Although we all work towards common goals, there may be reasons that we dont always agree * Clash of personalities – some factors of peoples' background may mean that they dont get on * Disenfranchisement – some people feel their views aren't given the weight they should have * Arseholes – Some people are intentionally unpleasant or divisive, for some reason
Differences in peoples' backgrounds or personalities may cause friction with other people. In a FOSS project you dont know much about who you're working with, so it's important to be sensitive to this diversity to avoid upsetting people, or getting upset yourself
* Young people tend to be more gung-ho with new ideas, older people can be more cautious and not “move with the times” * People of different ages have different points of reference, different ways of communicating
* Different countries, religions, nationalities have different cultural norms * Inviting someone from a culture where alcohol is forbidden to talk over a beer probably isn't appropriate * A one-off misunderstanding is unlikely to cause an argument, but persistent ignorance and insensitivity to such issues may breed animosity. * Avoiding local in-jokes and colloquialisms is also important – those outside may feel excluded
* Some people have more opinions than others * Those who always express an opinion may appear arrogant to those who dont * Those who seldom express opinions may appear disinterested to those who always do * It's important to express an opinion as a point of view with justification, not as the one true way
* Not everyone is the same, and sometimes people just dont get along * Some people find it hard to empathise, and may offend others without realising it or understanding why – they require patience!
* Projects will generally have a standard language for communications (often English) * If this isn't your first language you may have trouble with grammar and syntax, and not say what you mean. * Even if it is your first language, most communication is text-only and asynchronous, while we learn to communicate in person, with body language and vocal cues. Mood, tone, and sarcasm are hard to communicate via text. * If you read something that appears terse, re-read it to check that you haven't misunderstood, and ask for clarification before getting upset. * Before you send something, check to make sure that it's not likely to be misunderstood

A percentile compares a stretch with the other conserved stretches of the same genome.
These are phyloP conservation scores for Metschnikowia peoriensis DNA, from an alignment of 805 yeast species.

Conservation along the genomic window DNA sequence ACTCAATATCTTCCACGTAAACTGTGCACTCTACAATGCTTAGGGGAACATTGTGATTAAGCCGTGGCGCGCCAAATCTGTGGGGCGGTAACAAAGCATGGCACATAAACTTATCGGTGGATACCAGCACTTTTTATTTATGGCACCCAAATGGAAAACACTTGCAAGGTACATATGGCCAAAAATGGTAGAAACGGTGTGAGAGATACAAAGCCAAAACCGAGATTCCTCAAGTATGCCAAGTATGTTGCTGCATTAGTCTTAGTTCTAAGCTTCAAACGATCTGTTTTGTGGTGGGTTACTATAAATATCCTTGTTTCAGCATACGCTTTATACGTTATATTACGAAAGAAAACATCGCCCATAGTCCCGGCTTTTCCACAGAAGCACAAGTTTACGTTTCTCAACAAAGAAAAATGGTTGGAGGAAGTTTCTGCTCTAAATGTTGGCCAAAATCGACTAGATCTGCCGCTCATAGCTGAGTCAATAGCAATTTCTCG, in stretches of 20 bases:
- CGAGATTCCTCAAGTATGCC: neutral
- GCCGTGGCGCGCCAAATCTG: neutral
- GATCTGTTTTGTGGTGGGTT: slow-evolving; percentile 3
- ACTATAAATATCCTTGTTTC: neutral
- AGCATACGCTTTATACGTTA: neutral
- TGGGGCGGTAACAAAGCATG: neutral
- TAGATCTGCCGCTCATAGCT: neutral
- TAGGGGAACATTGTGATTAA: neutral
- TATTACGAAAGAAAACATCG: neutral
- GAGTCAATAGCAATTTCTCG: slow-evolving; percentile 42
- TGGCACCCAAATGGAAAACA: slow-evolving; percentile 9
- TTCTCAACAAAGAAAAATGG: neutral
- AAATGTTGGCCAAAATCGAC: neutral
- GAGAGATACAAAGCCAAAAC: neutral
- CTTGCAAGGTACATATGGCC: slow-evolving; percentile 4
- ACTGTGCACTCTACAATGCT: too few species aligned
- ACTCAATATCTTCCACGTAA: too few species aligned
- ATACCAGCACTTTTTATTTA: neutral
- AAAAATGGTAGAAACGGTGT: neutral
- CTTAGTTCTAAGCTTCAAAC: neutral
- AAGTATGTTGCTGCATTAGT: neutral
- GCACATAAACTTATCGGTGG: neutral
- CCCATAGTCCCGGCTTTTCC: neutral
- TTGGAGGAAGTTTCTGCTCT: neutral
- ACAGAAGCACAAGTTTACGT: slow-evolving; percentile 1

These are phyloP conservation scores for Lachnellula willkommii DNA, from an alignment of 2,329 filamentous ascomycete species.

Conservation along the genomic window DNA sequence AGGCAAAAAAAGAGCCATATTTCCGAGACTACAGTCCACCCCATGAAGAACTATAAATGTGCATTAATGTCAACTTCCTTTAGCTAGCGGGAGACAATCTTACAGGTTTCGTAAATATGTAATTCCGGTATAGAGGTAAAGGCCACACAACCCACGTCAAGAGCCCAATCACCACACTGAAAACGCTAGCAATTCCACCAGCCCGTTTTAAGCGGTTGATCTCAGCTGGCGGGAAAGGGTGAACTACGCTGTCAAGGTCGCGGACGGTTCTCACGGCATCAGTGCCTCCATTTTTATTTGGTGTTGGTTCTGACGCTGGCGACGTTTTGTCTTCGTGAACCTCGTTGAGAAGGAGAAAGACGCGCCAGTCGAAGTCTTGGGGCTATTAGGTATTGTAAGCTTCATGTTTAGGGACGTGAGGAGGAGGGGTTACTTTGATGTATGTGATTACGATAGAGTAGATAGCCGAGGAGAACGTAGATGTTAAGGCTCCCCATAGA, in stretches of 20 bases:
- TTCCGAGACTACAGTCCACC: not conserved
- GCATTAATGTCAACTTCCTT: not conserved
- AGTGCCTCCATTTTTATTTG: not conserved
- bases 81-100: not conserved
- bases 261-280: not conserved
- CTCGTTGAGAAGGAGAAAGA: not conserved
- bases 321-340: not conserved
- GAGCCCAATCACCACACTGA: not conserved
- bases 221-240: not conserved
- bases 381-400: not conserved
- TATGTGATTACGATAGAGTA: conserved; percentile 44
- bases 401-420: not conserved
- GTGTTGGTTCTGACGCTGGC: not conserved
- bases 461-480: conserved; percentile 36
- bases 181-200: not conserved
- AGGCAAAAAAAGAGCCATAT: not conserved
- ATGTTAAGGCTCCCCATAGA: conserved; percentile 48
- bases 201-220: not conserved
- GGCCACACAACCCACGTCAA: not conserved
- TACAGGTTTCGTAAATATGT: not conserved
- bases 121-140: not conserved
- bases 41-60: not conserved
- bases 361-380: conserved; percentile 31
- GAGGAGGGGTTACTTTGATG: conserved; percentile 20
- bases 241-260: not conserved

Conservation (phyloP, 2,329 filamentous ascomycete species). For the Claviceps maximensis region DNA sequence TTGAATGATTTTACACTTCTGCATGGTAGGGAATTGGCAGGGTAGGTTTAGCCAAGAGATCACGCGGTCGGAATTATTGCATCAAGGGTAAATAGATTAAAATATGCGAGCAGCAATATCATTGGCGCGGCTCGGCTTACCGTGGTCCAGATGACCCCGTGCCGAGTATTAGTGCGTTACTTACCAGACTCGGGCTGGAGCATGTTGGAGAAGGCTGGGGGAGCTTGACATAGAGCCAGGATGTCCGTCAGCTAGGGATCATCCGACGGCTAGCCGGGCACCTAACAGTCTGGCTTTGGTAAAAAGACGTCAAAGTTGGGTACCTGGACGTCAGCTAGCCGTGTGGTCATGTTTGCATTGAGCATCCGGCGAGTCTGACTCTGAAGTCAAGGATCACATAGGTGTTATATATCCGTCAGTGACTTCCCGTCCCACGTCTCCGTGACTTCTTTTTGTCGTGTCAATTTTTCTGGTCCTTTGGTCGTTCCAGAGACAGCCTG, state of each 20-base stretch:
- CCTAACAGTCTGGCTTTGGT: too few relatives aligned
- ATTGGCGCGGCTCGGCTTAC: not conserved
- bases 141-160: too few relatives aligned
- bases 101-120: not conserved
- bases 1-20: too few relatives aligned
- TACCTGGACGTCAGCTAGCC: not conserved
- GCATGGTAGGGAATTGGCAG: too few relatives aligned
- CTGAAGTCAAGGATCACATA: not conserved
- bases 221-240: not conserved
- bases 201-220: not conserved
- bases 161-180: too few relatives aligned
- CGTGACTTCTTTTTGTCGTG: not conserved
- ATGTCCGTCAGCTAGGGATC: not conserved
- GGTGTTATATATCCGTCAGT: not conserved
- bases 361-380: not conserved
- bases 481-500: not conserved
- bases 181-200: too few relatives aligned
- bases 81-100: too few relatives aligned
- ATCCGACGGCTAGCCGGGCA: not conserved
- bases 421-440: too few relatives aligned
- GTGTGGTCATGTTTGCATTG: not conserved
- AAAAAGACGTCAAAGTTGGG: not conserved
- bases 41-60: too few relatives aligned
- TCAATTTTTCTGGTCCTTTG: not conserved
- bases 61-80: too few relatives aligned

* People may feel their views aren't considered by the projects leaders * This might be justified, e.g. they haven't contributed to the meritocratic process. This needs to be explained sensitively. * Commercial sponsors may have plans for a project which some members of the community dont support * Volunteers on a project may feel they are taken less seriously than employees of a sponsoring company * All communication regarding a project should be done in the open to mitigate the feeling that decisions are being taken in secret. * Engage with feedback from the community * Possibility for tension here - how do you open up to the community while keeping things secret for a "ta-da" moment * Canonical attempted to balance this with the Ubuntu Skunkworks initiative, bringing community members in on internal projects * In practice this ended up with Canonical having more managed-but-open projects, rather than closed projects with community contributors, such as the Ubuntu Touch core apps. * There needs to be a variety of channels for people to provide input to avoid barriers * These channels can also be useful records when resolving conflict - if an idea is brought up that has previously been decided against, the archives of communication channels should contain the discussions which can be referenced. * Channels need to take temporal dislocation into account